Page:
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Pandemic is having a huge impact on shuttered local venues

'While we are saddened by the devastating health and economic impact to Orillia ... we are happy to be doing a small part in slowing the spread of this virus'

I hope you are staying in your home except for lone walks and essential trips to the grocery store. We are all in this together and the better we adhere to the government’s instructions, the quicker we can get through this global pandemic and the curve will flatten.

Regarding local arts and entertainment updates, Roots North Music Festival announced Monday there will be no festival in 2020. Smartly, the committee has decided to skip 2020 and concentrate their efforts on putting together a bang-up festival in 2021, when we can hopefully push the restart button on our lives.

The Roots North organizing committee is asking ticket holders to hold onto their tickets for next year, or if they possibly can, consider donating them, to help the festival’s bottom line. All the best to Roots North for this wise decision and here’s to an awesome show next year.

I have been notified of a few virtual events, including an at-home trivia night through the Orillia Public Library this Friday, through Zoom. Click here to find out more and register to receive the Zoom link.

Yaymaker Barrie is holding a virtual paint night. If you have the tools, they will walk you through the process. This is an all ages event on Sunday at 1 p.m. and it will be through Facebook live, so click here for information and to register:

A Facebook group called Caremongering Orillia has been busy with lots of help and resources for all of us in Orillia these days. Meg Leslie, a local artist who started this group, recently posted a fun Easter idea for all those parents at home with kiddos at Easter time.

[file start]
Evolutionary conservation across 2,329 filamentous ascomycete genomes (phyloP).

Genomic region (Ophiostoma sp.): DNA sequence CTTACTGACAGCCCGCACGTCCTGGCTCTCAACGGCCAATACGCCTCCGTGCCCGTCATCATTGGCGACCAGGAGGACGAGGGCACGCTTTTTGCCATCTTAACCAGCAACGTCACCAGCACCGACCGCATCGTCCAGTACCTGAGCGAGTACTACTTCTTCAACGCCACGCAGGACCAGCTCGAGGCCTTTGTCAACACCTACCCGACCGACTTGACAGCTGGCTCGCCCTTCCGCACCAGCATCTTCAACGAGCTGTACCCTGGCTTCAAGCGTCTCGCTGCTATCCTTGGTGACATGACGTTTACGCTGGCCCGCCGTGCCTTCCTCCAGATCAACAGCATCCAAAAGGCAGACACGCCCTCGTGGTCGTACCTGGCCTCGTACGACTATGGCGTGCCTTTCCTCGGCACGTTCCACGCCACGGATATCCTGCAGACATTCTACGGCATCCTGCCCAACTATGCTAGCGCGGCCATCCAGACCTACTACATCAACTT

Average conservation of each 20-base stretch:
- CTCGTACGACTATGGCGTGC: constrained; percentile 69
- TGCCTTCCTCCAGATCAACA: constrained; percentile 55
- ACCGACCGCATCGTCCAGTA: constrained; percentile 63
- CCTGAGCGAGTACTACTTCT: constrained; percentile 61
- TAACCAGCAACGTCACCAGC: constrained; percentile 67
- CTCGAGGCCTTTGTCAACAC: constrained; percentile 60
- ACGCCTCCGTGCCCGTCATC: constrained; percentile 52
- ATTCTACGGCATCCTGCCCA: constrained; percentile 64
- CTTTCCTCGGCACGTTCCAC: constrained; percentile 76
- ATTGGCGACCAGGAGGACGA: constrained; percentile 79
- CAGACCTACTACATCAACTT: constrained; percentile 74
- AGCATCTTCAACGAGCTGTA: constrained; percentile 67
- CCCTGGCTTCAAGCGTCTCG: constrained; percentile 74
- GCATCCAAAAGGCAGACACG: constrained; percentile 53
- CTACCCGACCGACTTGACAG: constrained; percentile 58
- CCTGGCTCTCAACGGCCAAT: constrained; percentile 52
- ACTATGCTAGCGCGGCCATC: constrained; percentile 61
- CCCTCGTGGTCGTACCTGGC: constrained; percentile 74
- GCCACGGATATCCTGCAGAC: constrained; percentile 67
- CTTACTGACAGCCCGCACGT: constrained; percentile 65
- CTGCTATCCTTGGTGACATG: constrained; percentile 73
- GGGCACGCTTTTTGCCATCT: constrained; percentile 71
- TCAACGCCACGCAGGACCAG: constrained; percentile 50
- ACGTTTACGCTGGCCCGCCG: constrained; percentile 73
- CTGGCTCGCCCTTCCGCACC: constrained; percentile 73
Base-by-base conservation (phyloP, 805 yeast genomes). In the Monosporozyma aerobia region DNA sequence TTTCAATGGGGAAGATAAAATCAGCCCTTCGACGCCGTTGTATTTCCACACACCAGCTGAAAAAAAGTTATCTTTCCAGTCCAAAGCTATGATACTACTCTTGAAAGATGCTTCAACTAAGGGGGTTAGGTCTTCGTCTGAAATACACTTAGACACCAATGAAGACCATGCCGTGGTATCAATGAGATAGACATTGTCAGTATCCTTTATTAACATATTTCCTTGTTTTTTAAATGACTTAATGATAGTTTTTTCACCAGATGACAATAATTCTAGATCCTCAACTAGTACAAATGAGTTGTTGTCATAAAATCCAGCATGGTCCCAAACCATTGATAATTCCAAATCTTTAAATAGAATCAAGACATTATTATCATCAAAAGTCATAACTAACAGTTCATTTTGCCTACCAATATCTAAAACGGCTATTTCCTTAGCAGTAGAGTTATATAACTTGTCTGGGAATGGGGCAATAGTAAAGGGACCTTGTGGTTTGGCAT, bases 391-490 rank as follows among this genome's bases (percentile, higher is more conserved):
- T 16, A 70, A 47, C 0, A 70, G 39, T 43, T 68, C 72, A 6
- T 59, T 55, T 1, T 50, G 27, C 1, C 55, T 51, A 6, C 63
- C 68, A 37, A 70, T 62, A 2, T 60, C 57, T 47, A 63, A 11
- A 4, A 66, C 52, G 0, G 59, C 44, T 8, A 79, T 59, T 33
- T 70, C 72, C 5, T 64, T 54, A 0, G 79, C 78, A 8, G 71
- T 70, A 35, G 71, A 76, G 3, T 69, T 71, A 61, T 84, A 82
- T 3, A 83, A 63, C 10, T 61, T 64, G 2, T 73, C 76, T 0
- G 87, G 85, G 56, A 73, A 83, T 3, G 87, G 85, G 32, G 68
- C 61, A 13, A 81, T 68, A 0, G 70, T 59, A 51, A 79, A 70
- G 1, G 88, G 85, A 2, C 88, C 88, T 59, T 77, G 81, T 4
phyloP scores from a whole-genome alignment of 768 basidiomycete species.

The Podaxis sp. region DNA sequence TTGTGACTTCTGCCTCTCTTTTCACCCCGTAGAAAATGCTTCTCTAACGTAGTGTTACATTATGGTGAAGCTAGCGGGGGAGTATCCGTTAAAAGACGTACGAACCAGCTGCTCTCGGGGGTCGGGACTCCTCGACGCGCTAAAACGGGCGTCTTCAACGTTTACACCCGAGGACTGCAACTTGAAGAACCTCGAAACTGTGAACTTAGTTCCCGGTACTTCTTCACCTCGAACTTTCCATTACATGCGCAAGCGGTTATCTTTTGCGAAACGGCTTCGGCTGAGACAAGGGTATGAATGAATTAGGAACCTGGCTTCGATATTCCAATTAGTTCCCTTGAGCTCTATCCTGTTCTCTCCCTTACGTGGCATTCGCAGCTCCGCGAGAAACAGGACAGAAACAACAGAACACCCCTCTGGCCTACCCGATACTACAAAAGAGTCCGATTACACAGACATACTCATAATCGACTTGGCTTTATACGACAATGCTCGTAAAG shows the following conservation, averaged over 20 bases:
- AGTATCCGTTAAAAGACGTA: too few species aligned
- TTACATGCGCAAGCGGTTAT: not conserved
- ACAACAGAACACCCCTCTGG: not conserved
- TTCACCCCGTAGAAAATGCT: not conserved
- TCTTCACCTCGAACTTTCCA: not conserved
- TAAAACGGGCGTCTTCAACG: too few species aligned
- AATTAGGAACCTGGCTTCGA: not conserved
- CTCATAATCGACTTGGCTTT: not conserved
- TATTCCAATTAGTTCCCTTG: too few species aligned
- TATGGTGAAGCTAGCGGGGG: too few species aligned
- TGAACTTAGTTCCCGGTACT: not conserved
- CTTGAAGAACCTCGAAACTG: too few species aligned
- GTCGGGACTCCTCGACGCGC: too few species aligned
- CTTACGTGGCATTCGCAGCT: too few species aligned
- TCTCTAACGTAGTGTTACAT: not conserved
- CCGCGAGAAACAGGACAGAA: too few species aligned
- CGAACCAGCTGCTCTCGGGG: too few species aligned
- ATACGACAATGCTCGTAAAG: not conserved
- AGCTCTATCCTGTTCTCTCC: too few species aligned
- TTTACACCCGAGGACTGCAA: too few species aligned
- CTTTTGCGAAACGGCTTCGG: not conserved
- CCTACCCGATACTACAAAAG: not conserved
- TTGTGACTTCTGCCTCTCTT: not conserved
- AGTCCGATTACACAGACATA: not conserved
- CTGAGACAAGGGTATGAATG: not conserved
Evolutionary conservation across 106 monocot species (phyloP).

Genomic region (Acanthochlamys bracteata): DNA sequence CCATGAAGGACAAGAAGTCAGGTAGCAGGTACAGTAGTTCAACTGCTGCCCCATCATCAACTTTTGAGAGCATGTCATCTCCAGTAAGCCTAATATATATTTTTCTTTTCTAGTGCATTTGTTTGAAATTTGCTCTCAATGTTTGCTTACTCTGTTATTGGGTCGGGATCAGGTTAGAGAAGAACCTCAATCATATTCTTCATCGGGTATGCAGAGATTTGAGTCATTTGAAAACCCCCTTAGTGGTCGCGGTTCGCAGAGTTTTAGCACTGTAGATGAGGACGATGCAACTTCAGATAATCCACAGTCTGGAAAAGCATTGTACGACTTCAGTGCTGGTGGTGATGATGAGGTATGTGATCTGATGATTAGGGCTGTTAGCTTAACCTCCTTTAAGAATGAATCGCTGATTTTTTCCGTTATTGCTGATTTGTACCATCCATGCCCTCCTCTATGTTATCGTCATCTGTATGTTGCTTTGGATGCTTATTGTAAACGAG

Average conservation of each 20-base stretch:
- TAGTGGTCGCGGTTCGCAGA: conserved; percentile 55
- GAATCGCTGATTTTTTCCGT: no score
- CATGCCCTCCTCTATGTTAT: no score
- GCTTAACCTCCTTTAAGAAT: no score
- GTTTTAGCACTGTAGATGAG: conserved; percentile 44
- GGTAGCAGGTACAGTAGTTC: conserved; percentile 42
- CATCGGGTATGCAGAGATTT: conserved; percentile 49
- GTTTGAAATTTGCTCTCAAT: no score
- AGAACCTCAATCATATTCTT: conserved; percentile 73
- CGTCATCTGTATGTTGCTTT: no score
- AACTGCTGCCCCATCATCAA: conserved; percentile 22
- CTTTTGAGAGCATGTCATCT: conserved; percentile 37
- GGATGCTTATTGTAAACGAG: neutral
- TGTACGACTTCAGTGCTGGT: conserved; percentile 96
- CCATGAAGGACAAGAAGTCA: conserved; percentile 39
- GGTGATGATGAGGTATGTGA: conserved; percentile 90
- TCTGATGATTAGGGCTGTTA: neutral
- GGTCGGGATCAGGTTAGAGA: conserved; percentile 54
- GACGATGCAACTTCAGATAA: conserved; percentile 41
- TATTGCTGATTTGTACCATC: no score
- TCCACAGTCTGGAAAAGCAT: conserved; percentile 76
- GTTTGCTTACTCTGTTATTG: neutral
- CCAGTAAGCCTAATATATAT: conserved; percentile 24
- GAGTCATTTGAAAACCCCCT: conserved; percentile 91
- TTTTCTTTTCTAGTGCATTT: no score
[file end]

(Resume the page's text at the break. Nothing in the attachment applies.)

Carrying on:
Her idea: make bunny masks from recycled paper, paper plates, cardboard, or any other materials you have lying around at home. When your kids’ masks are all done, have them model them and post the photos on Caremongering Orillia under the thread #4Easter. Meg’s hope is, after we all get through this, they can have a temporary art installation of all the masks somewhere in Orillia for everyone to enjoy.

This week, I reached out to some of the venues in town to see how they are faring with the mass closures and cancellations as a result of COVID-19.

At St. Paul’s Centre, the building is closed, staff are working from home and church services are on-line. To date, events up to July at St. Paul's Centre have been cancelled, but many are rescheduling, either for late summer or fall.

The facility is hoping to re-open in the fall and begin to recoup lost revenue; there are also cost-savings plans in place.

Don Porter, owner of the Geneva Event Centre, said shutting down was the right thing to do.

“When this virus became a thing, we decided to just shut down and cancel all upcoming shows. At this time, we are hoping we can still run Hells Bells for the downtown car show weekend in August," said Porter.

“I also cancelled rent for the bar (which is operated jointly by two community business partners) for as long as it is closed, as I feel it's not fair to charge rent for a commercial space that has been now ordered closed by the government. I think we will be OK as long as we don't lose our heads.”

I also spoke to Mike Somerville from the Brownstone Café, which has had to shut down entirely due to the spread of the virus. Somerville was very philosophical about these challenging times.

“While we are saddened by the devastating health and economic impact to Orillia, our staff, and patrons, we are happy to be doing a small part in slowing the spread of this virus. Lives are at stake," said Somerville.

“Our hope is that the silver lining will be that many of us gain a better understanding that we share this world and in the end are all in this together. As an individual, community and species we are facing a historical challenge and indeed have many others in front of us in the form of climate change, income inequality and the like," he said.

"All of these challenges will be easier the more we care and the more we work together. The Brownstone has always stood as a true public house, a place to congregate and share ideas and experiences. Our hope is to return to form when this is all over to provide a beautiful venue for artists to share their craft in all forms and for you to share your stories," said Somerville.

On that note, let’s stay in, stay safe and enjoy some of that virtual arts and culture that is all around us, through the wonders of the internet.

Let me know your arts and culture news, at by Tuesday at noon.